At Flying Cloud Farm east of Petaluma, equine enthusiasts can ride, jump, perform dressage routines, watch barrel racing or gymnastic routines atop horses — and even get married.
The business is among dozens helping to drive the $613 million equestrian industry in Sonoma County, which has grown by nearly a third over the past decade, when the sector’s economic impacts were last quantified in the county.
Equestrian activity — including casual trail rides, hunter-jumper competitions and all of the associated businesses that support those activities — supports 7,700 jobs and provides $11.3 million in local tax revenue annually.
Those findings were outlined this week before the Sonoma County Board of Supervisors in a report commissioned by the Sonoma County Horse Council and prepared by Sonoma State University economics students.
It is the third update of the industry since 1994-95, when there were about 14,000 horses in the county. By 2004, that number had swelled to about 18,000, generating an economic impact of about $450 million, edging out the dairy industry and making horses second only to wine grapes in the agricultural economy.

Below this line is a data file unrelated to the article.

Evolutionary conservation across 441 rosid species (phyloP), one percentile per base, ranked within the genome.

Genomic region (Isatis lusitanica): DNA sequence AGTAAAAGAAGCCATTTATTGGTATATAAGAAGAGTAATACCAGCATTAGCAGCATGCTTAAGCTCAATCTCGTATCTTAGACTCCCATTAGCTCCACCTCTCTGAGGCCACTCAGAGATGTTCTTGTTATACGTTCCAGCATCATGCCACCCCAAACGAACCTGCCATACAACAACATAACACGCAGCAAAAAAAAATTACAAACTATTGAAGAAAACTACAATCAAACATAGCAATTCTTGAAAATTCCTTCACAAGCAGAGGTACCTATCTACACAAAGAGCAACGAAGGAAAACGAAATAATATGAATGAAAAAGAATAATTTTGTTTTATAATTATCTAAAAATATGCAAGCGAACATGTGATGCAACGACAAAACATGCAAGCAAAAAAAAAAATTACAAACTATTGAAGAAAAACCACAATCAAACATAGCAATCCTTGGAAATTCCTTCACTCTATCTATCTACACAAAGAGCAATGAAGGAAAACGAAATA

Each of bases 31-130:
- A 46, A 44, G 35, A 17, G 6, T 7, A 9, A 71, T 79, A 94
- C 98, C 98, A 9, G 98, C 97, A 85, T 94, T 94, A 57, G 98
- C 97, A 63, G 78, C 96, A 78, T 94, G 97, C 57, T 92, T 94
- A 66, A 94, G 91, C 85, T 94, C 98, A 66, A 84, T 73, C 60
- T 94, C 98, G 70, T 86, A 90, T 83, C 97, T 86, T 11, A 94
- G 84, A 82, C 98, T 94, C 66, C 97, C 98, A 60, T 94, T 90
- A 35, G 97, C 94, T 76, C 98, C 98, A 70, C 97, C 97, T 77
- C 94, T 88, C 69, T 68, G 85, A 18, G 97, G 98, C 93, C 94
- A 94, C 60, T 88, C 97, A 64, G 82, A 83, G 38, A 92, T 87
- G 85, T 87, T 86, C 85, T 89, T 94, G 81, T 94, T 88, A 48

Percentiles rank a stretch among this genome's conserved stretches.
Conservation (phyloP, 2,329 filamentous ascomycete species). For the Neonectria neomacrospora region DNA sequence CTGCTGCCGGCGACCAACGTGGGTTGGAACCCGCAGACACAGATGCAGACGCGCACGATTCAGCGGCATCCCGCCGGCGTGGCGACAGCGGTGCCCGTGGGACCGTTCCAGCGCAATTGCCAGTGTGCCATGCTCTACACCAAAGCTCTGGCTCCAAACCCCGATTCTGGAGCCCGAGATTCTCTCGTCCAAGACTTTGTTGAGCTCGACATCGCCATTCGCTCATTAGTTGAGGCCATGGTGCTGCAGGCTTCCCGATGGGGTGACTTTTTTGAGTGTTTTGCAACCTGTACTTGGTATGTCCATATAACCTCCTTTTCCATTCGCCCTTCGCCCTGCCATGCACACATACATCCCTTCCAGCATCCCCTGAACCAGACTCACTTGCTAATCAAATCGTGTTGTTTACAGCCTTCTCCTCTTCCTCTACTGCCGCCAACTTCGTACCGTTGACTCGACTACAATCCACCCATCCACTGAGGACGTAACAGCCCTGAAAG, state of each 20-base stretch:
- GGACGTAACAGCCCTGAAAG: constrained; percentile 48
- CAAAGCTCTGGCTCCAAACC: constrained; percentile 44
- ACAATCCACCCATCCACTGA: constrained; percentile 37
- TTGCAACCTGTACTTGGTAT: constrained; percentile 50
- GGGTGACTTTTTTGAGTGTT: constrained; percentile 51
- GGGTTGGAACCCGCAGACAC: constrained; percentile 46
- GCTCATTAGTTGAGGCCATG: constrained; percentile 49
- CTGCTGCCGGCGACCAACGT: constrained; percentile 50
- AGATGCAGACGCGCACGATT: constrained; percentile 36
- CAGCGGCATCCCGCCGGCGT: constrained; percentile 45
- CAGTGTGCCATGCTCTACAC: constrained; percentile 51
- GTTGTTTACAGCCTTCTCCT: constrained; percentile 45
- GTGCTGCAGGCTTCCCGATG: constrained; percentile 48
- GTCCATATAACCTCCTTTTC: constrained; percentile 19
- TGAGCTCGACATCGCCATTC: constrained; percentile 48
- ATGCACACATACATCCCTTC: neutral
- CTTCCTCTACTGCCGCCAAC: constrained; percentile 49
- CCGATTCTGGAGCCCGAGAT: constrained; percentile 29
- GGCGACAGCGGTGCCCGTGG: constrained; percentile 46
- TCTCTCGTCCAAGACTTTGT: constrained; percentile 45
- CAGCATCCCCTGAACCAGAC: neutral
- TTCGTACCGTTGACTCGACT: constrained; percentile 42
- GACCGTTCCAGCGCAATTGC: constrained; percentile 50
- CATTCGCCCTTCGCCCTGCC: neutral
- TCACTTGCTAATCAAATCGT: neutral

The latest report concludes that direct spending connected to the ownership of about 27,000 equines — horses, mules and donkeys — living in Sonoma County totals $464 million. Those figures put equestrian services in the top three among agriculture industries in Sonoma County, with grapes and dairy, depending on how they’re measured, the study’s authors said.
“Sonoma County is a fabulous place for horses because it is so close to civilization, with San Francisco and everything so close, but it’s still so rural,” said Jeannette Bell, who has owned Flying Cloud Farm with her husband, James, since 1987.
The couple opened their show facilities in 1989 and in 2000 added facilities for weddings and corporate events. They later planted a vineyard and host Wine Country weddings at their Jacobsen Lane property.
Equine businesses generate revenues for themselves, but also income that reverberates through the local economy with dozens of other industries that support or depend on horses.
The ripple effect adds to the equine industry’s overall economic influence, said Robert Eyler, director of the Center for Regional Economic Analysis at SSU.